Theatre review: La BetePosted on: 13 July 2010 by Mark O'haire
Laurence Green reviews American playwright David Hirson’s 1991 pastiche of a 17th century Moliere play La Bete at the Comedy Theatre.
The theme of high culture versus populism and the vision of the artist achieves a fresh lease of life in American playwright David Hirson’s 1991 pastiche of a 17th century Moliere play La Bete which is revived in a wonderfully witty new production directed by Matthew Warchus at the Comedy Theatre.
The setting is a library in a French court, the year 1654. When Princess Conti invites buffoonish street clown Valere to inject some bawdy fun and mischief into her staid, acting troupe, she anticipates an exciting creative combination. But the troupe’s leader, Elomire, is an elitist and fervent lover of highbrow theatre and is incenses that the court ensemble should admit the scandalously boorish entertainer Valere, with whom he clashes. With Elomire’s pride and the troupe’s livelihood on the line, the company is duty-bound not only to accept the outrageous troubadour, but to perform one of his ridiculous plays, an event that has dramatic consequences for them all.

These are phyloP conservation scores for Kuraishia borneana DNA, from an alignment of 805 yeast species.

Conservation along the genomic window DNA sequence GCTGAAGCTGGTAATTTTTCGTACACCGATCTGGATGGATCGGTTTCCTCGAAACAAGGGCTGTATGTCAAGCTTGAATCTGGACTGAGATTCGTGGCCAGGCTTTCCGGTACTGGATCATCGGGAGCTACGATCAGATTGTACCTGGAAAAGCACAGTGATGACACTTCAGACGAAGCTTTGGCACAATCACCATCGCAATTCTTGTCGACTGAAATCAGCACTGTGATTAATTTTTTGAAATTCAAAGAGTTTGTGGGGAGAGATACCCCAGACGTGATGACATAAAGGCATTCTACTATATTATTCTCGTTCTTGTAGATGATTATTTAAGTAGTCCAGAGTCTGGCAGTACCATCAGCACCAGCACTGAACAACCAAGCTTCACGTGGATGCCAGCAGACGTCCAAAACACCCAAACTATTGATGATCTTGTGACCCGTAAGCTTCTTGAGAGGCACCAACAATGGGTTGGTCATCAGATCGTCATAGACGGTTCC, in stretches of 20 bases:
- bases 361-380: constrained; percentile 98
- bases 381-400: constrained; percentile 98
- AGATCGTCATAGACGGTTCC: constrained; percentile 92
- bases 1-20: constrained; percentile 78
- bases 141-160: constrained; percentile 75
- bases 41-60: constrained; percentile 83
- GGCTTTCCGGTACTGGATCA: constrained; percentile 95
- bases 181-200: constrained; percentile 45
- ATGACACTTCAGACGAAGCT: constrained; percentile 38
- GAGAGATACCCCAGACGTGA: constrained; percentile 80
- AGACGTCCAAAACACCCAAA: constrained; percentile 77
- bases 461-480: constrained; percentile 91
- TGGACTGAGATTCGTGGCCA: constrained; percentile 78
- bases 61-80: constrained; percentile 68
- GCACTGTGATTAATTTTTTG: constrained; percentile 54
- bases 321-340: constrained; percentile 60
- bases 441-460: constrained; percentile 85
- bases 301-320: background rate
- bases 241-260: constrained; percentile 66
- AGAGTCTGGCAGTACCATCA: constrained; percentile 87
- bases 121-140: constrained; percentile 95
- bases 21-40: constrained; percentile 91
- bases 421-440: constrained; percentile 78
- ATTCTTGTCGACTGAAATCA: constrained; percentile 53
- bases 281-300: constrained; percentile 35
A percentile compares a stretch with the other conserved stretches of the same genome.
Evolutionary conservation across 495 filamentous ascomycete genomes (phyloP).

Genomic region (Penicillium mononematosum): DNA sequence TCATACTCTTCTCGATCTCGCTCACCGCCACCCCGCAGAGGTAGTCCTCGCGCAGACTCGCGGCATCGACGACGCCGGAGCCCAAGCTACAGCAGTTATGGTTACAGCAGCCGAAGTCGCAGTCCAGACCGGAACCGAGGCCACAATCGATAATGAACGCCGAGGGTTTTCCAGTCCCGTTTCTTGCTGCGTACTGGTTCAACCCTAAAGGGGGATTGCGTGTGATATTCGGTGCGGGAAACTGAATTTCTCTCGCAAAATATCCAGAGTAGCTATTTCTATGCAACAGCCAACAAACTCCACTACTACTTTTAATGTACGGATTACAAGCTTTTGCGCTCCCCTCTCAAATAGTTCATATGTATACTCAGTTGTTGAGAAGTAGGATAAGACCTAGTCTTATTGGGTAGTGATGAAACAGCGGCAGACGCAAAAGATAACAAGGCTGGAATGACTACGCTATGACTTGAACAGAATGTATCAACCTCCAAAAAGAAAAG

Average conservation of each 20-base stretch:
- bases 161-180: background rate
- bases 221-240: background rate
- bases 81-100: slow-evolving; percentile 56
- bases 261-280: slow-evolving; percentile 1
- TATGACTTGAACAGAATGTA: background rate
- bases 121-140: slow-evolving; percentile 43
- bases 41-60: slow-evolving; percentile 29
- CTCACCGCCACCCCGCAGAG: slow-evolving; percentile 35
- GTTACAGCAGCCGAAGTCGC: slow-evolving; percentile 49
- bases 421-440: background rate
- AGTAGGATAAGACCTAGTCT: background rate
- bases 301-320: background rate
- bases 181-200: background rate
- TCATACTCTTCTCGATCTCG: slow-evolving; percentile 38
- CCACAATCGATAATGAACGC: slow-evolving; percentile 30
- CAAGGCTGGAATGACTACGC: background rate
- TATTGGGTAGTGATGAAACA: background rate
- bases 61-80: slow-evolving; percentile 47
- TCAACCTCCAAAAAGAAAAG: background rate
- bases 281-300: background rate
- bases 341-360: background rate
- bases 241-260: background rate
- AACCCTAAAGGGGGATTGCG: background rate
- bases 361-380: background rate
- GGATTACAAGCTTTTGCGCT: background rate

Written in rhyming couplets with a dazzlingly inventive use of language, this is a play about art, ethics and the power of patrons that is impossible to categorise but which is both wildly hilarious and deeply thought-provoking. One of the central issues in the play is the position of the artist in the marketplace. Should playwrights, novelists, poets, film makers, painters and composers only trust their own vision in determining the worth of what they produce? Or do they have a responsibility both to their patrons which today are theatres, art galleries, publishing houses, and to the paying public at large? And how can we measure the lasting value of a work of art when only posterity can make that judgement? In this play it is the protagonist, Valere, the man with the populist touch, who defends apparently paradoxically, the right of the artist to be the sole arbiter of the merit of the work.
Director Matthew Warchus draws another superb performance from Mark Rylance as Valere, the ‘la bete’ of the title, who with his terrible teeth and wig, quip about amnesia, aversion to acidic vinaigrette, presents a figure who is ludicrous from head to toe but is a joy to watch, and engages us fully. In particular his opening speech which lasts for about half an hour, is laced with good jokes and allows him to exhibit his full range of skills and charms, is a real tour de force. Lending fine support is David Hyde Pierce as the angry Elomire and Joanna Lumley as a red-haired, punkish princess.
An unconventional but richly rewarding evening in the theatre.
By Laurence Green
Where: Comedy Theatre
When: plays until 4 September 2010
Box Office: 0844 871 7622
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